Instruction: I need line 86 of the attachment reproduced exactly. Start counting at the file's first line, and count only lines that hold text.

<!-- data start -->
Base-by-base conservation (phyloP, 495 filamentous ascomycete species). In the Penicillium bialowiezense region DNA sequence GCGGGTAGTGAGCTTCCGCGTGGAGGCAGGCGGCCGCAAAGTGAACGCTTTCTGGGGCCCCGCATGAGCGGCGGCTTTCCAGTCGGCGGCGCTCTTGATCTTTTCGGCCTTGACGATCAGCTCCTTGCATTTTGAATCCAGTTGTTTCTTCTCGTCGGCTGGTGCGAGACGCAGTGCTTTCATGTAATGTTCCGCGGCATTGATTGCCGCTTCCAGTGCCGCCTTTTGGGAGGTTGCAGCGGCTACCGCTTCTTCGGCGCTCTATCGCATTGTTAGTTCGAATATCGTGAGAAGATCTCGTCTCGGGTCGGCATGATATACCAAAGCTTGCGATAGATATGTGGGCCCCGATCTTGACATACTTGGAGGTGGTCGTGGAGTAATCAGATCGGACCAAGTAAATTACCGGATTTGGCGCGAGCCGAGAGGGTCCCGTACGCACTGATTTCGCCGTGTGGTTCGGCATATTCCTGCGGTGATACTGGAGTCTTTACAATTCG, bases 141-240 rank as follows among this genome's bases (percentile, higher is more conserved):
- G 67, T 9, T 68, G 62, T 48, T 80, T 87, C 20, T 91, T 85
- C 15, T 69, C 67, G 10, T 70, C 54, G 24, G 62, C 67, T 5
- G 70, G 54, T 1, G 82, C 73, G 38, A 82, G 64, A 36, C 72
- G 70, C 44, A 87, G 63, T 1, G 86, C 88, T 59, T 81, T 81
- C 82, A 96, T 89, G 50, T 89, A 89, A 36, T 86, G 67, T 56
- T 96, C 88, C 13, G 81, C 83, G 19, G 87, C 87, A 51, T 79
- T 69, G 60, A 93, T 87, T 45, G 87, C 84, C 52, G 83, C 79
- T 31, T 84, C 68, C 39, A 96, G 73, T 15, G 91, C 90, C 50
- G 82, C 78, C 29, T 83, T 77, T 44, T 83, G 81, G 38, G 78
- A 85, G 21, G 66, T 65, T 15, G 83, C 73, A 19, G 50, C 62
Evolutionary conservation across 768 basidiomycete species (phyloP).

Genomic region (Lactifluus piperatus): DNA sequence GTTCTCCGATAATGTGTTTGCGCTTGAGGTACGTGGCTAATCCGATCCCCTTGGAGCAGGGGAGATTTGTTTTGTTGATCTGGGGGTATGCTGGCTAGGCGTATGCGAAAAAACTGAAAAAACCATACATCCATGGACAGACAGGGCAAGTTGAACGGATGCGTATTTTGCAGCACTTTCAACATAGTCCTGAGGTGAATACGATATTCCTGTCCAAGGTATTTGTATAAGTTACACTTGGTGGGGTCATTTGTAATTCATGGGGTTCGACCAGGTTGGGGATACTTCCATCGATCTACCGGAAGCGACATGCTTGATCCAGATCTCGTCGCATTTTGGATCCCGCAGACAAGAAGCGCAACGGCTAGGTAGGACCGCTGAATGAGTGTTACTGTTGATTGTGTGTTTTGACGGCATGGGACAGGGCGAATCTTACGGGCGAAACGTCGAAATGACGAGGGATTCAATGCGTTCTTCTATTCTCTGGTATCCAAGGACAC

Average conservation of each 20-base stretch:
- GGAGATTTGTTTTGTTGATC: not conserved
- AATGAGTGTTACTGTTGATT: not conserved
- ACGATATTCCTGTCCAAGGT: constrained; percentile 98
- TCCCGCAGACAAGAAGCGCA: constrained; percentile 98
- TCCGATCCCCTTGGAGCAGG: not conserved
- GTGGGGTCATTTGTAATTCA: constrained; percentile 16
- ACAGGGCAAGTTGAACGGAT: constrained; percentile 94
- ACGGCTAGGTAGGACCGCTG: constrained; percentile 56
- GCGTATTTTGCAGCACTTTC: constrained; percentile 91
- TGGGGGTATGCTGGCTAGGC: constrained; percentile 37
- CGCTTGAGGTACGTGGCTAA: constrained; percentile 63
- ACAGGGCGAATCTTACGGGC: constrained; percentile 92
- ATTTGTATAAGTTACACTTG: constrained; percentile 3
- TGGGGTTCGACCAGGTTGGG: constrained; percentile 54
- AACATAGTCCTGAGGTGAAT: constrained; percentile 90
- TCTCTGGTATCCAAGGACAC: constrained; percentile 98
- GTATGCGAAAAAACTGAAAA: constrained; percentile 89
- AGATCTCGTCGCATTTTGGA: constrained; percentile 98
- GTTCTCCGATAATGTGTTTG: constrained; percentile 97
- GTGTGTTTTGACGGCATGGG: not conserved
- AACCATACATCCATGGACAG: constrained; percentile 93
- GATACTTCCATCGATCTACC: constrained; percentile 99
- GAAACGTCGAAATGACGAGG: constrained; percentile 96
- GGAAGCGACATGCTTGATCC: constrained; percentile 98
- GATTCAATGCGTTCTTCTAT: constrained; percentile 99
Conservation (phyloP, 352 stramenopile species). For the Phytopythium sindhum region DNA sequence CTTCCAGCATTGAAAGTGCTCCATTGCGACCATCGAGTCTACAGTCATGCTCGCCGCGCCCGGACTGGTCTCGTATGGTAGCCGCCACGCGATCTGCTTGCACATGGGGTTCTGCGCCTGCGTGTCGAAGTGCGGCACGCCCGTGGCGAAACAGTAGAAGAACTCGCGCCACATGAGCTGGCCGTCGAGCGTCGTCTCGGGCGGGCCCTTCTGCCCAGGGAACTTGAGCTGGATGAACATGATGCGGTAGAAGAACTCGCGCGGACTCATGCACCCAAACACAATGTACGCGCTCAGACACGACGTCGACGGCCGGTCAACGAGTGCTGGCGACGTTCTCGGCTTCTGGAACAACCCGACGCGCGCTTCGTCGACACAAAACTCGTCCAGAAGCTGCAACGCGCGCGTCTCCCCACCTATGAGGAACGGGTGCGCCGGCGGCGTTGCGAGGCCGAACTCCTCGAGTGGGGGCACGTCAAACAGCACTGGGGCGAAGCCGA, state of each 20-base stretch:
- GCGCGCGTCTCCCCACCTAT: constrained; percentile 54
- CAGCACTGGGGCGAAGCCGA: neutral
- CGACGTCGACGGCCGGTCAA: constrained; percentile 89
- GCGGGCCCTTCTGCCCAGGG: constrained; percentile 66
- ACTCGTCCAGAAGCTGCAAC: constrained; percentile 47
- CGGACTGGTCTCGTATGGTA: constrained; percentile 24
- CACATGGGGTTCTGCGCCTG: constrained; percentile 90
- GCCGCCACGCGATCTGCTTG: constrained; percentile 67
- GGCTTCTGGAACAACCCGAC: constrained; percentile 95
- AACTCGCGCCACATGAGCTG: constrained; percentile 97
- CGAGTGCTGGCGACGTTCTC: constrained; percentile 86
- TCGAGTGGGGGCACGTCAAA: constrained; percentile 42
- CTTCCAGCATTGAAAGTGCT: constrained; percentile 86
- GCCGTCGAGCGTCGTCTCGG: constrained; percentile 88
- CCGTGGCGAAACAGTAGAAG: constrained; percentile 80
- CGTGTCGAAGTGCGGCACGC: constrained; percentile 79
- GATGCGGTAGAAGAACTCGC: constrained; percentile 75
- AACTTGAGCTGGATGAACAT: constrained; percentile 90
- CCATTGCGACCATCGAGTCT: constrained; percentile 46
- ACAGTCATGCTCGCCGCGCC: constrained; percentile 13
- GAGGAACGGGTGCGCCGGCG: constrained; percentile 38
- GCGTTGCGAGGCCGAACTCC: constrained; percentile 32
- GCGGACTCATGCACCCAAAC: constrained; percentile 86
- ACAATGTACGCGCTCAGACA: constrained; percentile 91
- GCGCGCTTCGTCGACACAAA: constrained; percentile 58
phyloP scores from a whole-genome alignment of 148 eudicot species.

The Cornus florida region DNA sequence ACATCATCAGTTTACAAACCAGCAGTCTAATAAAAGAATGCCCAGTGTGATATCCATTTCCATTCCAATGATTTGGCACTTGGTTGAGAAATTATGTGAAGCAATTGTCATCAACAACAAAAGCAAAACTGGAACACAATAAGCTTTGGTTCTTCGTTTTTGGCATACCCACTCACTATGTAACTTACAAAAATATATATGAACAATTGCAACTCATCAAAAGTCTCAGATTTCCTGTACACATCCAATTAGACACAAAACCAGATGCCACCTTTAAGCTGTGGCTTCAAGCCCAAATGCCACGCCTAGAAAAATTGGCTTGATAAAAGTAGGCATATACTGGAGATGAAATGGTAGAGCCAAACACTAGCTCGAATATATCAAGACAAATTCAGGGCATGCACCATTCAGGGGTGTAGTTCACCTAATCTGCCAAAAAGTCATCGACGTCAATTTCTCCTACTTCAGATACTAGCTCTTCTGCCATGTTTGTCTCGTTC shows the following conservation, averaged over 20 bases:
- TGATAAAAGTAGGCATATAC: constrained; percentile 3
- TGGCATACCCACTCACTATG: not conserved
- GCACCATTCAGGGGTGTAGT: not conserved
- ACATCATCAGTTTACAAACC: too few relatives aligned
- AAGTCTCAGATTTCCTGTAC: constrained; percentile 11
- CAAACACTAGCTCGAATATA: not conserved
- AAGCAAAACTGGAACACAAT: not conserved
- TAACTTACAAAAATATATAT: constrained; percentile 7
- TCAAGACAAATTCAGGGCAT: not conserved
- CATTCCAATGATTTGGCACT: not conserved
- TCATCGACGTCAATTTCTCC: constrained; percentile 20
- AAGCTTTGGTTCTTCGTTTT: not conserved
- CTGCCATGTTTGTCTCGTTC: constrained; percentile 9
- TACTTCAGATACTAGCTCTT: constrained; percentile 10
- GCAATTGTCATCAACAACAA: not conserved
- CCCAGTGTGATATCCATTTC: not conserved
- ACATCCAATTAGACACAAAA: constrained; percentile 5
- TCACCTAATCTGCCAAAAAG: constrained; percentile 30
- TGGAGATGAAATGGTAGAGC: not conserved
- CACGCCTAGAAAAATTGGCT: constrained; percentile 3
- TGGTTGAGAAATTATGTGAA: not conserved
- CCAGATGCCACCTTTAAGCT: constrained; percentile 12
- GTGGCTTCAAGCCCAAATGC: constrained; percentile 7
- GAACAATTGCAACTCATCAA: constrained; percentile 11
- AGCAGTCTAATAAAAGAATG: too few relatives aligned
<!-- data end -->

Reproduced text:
- TGGAGATGAAATGGTAGAGC: not conserved